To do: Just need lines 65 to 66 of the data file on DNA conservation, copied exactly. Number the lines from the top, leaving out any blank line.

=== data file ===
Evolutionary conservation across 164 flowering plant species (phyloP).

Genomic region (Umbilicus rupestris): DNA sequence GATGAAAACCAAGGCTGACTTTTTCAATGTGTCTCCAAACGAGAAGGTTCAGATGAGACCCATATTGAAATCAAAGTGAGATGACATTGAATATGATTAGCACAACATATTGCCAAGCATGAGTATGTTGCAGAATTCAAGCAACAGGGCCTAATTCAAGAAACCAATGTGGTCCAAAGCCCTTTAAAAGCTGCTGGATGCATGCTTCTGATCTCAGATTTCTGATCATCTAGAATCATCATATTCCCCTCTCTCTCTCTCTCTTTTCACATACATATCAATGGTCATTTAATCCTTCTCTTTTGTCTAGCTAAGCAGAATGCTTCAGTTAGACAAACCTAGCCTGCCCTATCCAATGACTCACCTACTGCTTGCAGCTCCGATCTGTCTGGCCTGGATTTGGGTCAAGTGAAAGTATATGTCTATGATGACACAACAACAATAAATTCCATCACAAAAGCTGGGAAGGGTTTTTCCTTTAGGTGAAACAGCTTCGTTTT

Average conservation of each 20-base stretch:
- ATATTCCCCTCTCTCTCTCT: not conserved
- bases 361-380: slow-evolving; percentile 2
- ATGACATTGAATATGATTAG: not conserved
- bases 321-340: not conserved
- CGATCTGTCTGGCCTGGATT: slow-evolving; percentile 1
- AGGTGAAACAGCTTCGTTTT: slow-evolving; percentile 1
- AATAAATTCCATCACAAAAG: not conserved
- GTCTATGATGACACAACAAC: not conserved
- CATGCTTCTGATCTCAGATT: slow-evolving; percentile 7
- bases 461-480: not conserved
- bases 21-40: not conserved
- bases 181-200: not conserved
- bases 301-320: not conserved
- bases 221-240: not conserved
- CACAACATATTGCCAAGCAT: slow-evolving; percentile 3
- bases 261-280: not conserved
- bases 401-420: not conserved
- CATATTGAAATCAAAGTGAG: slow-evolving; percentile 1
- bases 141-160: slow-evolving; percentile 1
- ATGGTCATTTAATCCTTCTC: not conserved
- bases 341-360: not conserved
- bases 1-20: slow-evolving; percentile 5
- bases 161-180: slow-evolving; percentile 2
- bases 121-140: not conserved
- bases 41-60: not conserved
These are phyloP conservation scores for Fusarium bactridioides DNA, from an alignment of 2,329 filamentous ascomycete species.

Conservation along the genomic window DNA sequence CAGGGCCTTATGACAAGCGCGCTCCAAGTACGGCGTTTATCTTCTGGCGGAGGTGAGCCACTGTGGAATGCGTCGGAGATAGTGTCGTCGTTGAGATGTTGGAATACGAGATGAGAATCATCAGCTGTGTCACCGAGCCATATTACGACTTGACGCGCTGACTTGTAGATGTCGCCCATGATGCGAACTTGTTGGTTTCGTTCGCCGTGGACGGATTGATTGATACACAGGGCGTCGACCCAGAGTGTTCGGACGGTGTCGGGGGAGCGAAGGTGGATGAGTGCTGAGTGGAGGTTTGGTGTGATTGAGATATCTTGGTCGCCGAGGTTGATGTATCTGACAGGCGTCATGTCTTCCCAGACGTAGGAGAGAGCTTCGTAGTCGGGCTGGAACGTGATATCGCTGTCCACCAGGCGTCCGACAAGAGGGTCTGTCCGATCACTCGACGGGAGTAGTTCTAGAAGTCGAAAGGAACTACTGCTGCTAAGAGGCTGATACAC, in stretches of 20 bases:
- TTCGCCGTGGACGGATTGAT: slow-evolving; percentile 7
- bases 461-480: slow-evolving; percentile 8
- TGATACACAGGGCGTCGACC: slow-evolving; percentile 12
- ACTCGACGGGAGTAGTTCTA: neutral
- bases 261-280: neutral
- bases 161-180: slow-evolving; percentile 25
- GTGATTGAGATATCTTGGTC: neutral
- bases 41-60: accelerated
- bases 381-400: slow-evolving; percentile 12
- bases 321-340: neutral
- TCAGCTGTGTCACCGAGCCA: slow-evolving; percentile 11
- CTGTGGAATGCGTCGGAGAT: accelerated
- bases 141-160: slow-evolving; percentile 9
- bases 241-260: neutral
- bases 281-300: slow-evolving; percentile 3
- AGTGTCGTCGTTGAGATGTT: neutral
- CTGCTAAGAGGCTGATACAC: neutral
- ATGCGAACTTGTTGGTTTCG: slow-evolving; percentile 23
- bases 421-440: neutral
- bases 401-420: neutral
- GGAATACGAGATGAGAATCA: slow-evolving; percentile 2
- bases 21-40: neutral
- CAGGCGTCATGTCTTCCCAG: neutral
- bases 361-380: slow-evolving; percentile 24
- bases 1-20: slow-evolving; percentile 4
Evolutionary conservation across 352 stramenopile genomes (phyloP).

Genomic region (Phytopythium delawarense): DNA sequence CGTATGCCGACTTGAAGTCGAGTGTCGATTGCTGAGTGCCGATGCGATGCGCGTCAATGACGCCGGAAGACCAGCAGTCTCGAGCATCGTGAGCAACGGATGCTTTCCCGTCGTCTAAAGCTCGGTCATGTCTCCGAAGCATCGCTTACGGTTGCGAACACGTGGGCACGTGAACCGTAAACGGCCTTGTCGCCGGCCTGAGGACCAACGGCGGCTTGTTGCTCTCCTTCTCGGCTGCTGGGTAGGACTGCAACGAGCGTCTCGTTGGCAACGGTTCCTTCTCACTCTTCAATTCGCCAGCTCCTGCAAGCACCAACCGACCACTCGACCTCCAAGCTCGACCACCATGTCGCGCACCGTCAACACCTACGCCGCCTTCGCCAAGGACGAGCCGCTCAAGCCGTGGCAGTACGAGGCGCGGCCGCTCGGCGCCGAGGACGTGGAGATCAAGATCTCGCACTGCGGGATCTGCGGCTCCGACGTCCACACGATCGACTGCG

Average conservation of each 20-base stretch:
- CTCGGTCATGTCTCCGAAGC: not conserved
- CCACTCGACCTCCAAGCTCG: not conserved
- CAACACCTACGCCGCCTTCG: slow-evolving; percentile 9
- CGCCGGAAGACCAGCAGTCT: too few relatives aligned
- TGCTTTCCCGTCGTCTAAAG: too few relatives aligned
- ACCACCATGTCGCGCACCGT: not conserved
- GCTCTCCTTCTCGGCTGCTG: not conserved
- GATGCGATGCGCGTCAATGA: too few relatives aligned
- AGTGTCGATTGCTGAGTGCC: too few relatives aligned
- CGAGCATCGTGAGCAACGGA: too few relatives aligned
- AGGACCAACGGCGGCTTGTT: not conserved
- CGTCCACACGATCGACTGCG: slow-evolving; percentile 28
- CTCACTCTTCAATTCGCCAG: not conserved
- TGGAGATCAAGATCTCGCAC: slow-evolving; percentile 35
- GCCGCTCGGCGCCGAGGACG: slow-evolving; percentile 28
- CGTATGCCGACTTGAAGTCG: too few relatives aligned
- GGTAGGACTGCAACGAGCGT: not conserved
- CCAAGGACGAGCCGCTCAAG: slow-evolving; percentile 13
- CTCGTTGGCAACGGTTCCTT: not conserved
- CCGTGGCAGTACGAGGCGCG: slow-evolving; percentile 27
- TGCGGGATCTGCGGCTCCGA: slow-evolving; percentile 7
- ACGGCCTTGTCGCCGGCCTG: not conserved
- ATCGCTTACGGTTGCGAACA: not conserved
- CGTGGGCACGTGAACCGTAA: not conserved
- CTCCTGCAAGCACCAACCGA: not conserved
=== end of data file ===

- GCTCTCCTTCTCGGCTGCTG: not conserved
- GATGCGATGCGCGTCAATGA: too few relatives aligned